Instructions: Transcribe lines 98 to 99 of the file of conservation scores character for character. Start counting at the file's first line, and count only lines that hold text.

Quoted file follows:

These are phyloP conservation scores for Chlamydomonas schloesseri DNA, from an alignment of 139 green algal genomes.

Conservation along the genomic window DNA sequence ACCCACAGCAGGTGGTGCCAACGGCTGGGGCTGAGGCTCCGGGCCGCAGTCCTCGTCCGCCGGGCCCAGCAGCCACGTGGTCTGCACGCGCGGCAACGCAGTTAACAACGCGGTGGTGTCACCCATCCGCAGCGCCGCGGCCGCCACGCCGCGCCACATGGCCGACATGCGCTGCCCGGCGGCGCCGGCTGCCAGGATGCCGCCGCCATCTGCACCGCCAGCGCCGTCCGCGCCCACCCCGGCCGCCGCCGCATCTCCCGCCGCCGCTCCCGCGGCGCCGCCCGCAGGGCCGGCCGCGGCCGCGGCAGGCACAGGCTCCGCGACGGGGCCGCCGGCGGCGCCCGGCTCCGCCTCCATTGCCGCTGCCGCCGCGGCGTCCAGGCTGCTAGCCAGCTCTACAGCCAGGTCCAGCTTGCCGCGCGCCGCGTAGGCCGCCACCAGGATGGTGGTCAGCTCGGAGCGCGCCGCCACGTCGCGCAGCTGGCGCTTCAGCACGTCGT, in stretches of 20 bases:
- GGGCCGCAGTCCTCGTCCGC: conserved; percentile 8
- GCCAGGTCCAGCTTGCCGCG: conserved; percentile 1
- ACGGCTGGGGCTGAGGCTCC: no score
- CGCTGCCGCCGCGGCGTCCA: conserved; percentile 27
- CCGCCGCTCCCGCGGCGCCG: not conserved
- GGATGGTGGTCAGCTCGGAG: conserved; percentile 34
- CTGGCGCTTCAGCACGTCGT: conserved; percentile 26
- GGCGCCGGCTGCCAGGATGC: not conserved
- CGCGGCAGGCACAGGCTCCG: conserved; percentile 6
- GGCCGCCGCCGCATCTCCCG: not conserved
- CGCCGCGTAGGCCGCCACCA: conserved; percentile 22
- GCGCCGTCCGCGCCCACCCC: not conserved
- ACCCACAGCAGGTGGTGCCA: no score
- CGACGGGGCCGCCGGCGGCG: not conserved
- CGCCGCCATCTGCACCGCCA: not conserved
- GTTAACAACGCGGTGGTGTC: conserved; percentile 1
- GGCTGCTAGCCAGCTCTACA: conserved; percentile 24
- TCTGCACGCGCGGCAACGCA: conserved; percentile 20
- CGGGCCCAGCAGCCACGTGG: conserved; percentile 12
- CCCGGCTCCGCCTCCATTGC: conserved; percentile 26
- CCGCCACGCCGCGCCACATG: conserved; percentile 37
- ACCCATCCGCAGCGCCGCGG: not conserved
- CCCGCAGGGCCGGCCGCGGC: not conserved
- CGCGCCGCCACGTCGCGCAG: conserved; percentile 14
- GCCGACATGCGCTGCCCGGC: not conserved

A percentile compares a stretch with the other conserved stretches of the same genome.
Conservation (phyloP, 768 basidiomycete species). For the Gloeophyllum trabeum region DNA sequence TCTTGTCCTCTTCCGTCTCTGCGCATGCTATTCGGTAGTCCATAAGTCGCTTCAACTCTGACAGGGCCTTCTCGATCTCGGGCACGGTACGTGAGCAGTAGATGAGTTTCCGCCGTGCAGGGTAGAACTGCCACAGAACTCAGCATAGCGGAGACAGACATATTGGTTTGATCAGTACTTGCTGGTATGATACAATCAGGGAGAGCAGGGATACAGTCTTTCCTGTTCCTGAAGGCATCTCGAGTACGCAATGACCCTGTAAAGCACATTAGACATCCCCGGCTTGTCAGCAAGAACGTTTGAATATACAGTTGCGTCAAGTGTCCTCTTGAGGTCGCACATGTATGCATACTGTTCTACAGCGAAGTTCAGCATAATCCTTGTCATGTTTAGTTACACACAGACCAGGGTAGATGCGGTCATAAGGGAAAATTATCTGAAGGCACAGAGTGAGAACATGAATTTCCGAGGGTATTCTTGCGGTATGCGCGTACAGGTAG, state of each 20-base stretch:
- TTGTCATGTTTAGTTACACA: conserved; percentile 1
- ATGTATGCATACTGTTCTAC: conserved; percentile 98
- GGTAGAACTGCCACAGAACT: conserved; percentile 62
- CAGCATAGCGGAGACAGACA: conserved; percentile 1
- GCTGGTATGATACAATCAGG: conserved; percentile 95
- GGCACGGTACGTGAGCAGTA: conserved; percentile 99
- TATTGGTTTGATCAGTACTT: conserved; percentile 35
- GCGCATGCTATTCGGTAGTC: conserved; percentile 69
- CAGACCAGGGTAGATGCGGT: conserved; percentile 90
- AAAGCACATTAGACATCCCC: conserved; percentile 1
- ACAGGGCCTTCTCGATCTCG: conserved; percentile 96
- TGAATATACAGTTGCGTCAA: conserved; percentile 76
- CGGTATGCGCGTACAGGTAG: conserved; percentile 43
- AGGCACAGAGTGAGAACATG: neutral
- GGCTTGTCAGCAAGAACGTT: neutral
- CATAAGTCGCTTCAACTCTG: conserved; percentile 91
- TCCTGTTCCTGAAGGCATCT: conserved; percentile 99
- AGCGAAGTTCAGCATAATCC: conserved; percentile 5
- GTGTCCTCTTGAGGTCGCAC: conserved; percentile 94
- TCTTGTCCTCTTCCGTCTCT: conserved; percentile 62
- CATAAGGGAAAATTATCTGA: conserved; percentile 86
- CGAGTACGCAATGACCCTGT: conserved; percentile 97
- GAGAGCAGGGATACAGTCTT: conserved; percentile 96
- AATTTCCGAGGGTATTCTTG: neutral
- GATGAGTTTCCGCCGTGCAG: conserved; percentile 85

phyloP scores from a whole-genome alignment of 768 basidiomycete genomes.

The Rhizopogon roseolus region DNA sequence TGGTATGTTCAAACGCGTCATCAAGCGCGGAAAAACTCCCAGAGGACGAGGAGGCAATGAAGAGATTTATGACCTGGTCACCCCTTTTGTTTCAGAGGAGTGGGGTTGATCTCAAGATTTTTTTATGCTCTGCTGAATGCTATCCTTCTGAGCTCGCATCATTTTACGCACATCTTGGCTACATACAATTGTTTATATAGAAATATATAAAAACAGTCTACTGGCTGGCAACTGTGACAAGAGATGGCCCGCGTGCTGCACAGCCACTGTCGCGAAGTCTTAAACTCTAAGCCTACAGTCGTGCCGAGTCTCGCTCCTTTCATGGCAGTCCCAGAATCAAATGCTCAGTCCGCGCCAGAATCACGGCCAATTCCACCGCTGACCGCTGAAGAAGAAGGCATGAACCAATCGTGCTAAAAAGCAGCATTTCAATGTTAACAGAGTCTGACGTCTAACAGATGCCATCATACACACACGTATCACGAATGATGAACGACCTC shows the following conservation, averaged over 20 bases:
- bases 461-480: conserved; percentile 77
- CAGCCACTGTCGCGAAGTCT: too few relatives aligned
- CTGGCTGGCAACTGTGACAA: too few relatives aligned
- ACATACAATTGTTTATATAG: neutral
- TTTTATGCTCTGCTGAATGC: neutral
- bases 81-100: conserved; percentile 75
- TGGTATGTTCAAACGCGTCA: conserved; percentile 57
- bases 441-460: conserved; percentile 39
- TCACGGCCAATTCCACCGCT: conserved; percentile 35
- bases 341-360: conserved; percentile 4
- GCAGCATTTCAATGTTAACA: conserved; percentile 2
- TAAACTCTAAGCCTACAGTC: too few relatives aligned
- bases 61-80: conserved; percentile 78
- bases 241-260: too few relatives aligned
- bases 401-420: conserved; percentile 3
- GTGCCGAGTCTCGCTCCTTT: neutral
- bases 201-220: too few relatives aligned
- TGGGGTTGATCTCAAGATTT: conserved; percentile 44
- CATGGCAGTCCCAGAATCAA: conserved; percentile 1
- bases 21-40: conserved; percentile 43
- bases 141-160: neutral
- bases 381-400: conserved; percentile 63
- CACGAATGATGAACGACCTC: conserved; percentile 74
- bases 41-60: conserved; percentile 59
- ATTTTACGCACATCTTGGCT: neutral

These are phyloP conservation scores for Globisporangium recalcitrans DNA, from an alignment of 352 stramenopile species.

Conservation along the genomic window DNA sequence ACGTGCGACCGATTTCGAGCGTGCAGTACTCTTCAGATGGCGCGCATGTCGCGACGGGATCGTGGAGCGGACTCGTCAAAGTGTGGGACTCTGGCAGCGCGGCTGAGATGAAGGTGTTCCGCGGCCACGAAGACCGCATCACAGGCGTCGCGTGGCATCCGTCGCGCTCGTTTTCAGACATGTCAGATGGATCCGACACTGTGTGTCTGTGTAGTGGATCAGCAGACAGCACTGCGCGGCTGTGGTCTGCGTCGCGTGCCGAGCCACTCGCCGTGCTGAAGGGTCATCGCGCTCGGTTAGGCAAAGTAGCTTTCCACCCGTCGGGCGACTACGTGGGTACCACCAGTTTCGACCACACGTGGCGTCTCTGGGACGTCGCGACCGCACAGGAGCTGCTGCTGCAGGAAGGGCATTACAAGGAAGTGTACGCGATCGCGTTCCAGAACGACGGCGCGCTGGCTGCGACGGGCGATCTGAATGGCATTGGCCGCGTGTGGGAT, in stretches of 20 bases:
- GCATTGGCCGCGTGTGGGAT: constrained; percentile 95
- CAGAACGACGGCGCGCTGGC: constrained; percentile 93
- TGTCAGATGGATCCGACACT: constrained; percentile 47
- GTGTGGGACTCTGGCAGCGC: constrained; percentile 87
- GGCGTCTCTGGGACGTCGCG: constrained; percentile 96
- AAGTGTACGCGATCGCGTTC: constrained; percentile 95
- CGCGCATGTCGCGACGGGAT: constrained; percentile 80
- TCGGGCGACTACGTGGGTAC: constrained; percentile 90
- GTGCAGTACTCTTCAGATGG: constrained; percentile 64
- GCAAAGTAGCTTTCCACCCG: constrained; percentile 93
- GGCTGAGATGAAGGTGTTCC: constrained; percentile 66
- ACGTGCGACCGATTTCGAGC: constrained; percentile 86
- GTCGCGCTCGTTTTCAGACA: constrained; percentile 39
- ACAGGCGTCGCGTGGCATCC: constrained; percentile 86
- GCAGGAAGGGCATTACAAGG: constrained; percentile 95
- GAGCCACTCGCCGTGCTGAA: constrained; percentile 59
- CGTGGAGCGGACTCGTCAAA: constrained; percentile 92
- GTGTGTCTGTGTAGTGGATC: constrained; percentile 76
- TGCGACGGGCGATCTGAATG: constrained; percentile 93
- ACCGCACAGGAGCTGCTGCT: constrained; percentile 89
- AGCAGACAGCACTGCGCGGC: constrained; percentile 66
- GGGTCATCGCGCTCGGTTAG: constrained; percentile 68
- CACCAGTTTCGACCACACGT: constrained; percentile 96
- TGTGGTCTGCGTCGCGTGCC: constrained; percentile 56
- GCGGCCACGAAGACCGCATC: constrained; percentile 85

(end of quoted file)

- GCAGGAAGGGCATTACAAGG: constrained; percentile 95
- GAGCCACTCGCCGTGCTGAA: constrained; percentile 59